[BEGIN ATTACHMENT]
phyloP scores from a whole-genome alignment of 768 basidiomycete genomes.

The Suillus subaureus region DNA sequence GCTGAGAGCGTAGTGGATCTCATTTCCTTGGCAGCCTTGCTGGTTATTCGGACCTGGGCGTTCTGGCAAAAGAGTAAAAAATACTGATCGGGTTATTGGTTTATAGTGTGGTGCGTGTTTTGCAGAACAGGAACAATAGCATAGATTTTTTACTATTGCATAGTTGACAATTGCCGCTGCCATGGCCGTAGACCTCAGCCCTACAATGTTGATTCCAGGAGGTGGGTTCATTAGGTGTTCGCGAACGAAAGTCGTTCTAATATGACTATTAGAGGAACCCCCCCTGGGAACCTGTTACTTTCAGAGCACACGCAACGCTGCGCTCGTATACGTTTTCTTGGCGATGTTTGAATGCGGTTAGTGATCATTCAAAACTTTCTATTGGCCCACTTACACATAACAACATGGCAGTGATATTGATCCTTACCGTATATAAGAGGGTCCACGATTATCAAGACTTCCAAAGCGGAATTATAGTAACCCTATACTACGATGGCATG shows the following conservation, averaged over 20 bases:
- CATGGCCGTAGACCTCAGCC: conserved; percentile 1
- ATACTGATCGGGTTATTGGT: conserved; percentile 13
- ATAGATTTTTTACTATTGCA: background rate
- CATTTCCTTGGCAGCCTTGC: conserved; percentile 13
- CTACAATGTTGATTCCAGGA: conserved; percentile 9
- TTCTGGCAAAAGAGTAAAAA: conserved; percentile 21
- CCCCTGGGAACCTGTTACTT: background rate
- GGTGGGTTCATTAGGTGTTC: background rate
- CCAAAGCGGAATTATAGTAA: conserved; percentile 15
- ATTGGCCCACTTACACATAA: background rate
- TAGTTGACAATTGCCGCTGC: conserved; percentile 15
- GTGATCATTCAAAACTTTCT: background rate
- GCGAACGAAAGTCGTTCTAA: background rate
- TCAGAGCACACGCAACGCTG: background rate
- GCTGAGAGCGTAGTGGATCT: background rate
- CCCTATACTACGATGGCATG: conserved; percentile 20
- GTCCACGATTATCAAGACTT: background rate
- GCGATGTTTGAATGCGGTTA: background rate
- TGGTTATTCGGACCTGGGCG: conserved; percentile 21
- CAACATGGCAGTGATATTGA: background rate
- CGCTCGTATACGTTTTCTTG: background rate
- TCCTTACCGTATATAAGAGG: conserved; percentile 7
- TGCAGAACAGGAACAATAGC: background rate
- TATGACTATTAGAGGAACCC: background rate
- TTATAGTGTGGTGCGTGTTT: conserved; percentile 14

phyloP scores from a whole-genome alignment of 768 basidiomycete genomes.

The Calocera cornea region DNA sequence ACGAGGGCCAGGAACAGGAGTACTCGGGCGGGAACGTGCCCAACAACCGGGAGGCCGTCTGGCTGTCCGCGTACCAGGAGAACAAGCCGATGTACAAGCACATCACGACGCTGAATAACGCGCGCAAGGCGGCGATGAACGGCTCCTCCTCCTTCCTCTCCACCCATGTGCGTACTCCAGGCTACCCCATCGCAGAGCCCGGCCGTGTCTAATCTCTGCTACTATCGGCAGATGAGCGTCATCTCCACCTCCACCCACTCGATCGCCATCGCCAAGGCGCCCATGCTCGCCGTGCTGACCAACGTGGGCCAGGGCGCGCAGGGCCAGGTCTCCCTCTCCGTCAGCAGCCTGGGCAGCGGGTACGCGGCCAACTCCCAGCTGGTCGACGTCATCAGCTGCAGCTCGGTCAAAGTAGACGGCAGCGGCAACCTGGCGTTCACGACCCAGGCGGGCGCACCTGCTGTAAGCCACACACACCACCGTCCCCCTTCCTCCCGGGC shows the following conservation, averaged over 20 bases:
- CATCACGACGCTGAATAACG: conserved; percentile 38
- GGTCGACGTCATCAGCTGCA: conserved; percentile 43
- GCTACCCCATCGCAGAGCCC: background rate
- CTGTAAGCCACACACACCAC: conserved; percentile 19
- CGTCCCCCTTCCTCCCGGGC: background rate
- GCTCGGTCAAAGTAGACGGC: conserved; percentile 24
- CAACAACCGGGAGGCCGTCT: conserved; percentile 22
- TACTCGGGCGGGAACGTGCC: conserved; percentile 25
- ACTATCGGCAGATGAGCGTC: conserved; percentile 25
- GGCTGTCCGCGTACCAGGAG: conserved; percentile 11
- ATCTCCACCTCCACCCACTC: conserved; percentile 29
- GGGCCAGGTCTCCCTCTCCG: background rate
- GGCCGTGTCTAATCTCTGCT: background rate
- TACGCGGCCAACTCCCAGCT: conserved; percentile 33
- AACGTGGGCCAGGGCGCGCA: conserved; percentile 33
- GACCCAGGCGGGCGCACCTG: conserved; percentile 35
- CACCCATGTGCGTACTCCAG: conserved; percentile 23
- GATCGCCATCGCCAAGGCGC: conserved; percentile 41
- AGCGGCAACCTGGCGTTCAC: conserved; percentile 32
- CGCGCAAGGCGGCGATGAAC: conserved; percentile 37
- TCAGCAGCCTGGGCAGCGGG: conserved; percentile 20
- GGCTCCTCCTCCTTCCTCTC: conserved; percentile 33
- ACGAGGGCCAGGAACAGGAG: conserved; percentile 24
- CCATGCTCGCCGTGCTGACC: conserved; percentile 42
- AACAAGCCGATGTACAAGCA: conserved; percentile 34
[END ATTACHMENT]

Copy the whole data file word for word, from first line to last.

phyloP scores from a whole-genome alignment of 768 basidiomycete genomes.

The Suillus subaureus region DNA sequence GCTGAGAGCGTAGTGGATCTCATTTCCTTGGCAGCCTTGCTGGTTATTCGGACCTGGGCGTTCTGGCAAAAGAGTAAAAAATACTGATCGGGTTATTGGTTTATAGTGTGGTGCGTGTTTTGCAGAACAGGAACAATAGCATAGATTTTTTACTATTGCATAGTTGACAATTGCCGCTGCCATGGCCGTAGACCTCAGCCCTACAATGTTGATTCCAGGAGGTGGGTTCATTAGGTGTTCGCGAACGAAAGTCGTTCTAATATGACTATTAGAGGAACCCCCCCTGGGAACCTGTTACTTTCAGAGCACACGCAACGCTGCGCTCGTATACGTTTTCTTGGCGATGTTTGAATGCGGTTAGTGATCATTCAAAACTTTCTATTGGCCCACTTACACATAACAACATGGCAGTGATATTGATCCTTACCGTATATAAGAGGGTCCACGATTATCAAGACTTCCAAAGCGGAATTATAGTAACCCTATACTACGATGGCATG shows the following conservation, averaged over 20 bases:
- CATGGCCGTAGACCTCAGCC: conserved; percentile 1
- ATACTGATCGGGTTATTGGT: conserved; percentile 13
- ATAGATTTTTTACTATTGCA: background rate
- CATTTCCTTGGCAGCCTTGC: conserved; percentile 13
- CTACAATGTTGATTCCAGGA: conserved; percentile 9
- TTCTGGCAAAAGAGTAAAAA: conserved; percentile 21
- CCCCTGGGAACCTGTTACTT: background rate
- GGTGGGTTCATTAGGTGTTC: background rate
- CCAAAGCGGAATTATAGTAA: conserved; percentile 15
- ATTGGCCCACTTACACATAA: background rate
- TAGTTGACAATTGCCGCTGC: conserved; percentile 15
- GTGATCATTCAAAACTTTCT: background rate
- GCGAACGAAAGTCGTTCTAA: background rate
- TCAGAGCACACGCAACGCTG: background rate
- GCTGAGAGCGTAGTGGATCT: background rate
- CCCTATACTACGATGGCATG: conserved; percentile 20
- GTCCACGATTATCAAGACTT: background rate
- GCGATGTTTGAATGCGGTTA: background rate
- TGGTTATTCGGACCTGGGCG: conserved; percentile 21
- CAACATGGCAGTGATATTGA: background rate
- CGCTCGTATACGTTTTCTTG: background rate
- TCCTTACCGTATATAAGAGG: conserved; percentile 7
- TGCAGAACAGGAACAATAGC: background rate
- TATGACTATTAGAGGAACCC: background rate
- TTATAGTGTGGTGCGTGTTT: conserved; percentile 14

phyloP scores from a whole-genome alignment of 768 basidiomycete genomes.

The Calocera cornea region DNA sequence ACGAGGGCCAGGAACAGGAGTACTCGGGCGGGAACGTGCCCAACAACCGGGAGGCCGTCTGGCTGTCCGCGTACCAGGAGAACAAGCCGATGTACAAGCACATCACGACGCTGAATAACGCGCGCAAGGCGGCGATGAACGGCTCCTCCTCCTTCCTCTCCACCCATGTGCGTACTCCAGGCTACCCCATCGCAGAGCCCGGCCGTGTCTAATCTCTGCTACTATCGGCAGATGAGCGTCATCTCCACCTCCACCCACTCGATCGCCATCGCCAAGGCGCCCATGCTCGCCGTGCTGACCAACGTGGGCCAGGGCGCGCAGGGCCAGGTCTCCCTCTCCGTCAGCAGCCTGGGCAGCGGGTACGCGGCCAACTCCCAGCTGGTCGACGTCATCAGCTGCAGCTCGGTCAAAGTAGACGGCAGCGGCAACCTGGCGTTCACGACCCAGGCGGGCGCACCTGCTGTAAGCCACACACACCACCGTCCCCCTTCCTCCCGGGC shows the following conservation, averaged over 20 bases:
- CATCACGACGCTGAATAACG: conserved; percentile 38
- GGTCGACGTCATCAGCTGCA: conserved; percentile 43
- GCTACCCCATCGCAGAGCCC: background rate
- CTGTAAGCCACACACACCAC: conserved; percentile 19
- CGTCCCCCTTCCTCCCGGGC: background rate
- GCTCGGTCAAAGTAGACGGC: conserved; percentile 24
- CAACAACCGGGAGGCCGTCT: conserved; percentile 22
- TACTCGGGCGGGAACGTGCC: conserved; percentile 25
- ACTATCGGCAGATGAGCGTC: conserved; percentile 25
- GGCTGTCCGCGTACCAGGAG: conserved; percentile 11
- ATCTCCACCTCCACCCACTC: conserved; percentile 29
- GGGCCAGGTCTCCCTCTCCG: background rate
- GGCCGTGTCTAATCTCTGCT: background rate
- TACGCGGCCAACTCCCAGCT: conserved; percentile 33
- AACGTGGGCCAGGGCGCGCA: conserved; percentile 33
- GACCCAGGCGGGCGCACCTG: conserved; percentile 35
- CACCCATGTGCGTACTCCAG: conserved; percentile 23
- GATCGCCATCGCCAAGGCGC: conserved; percentile 41
- AGCGGCAACCTGGCGTTCAC: conserved; percentile 32
- CGCGCAAGGCGGCGATGAAC: conserved; percentile 37
- TCAGCAGCCTGGGCAGCGGG: conserved; percentile 20
- GGCTCCTCCTCCTTCCTCTC: conserved; percentile 33
- ACGAGGGCCAGGAACAGGAG: conserved; percentile 24
- CCATGCTCGCCGTGCTGACC: conserved; percentile 42
- AACAAGCCGATGTACAAGCA: conserved; percentile 34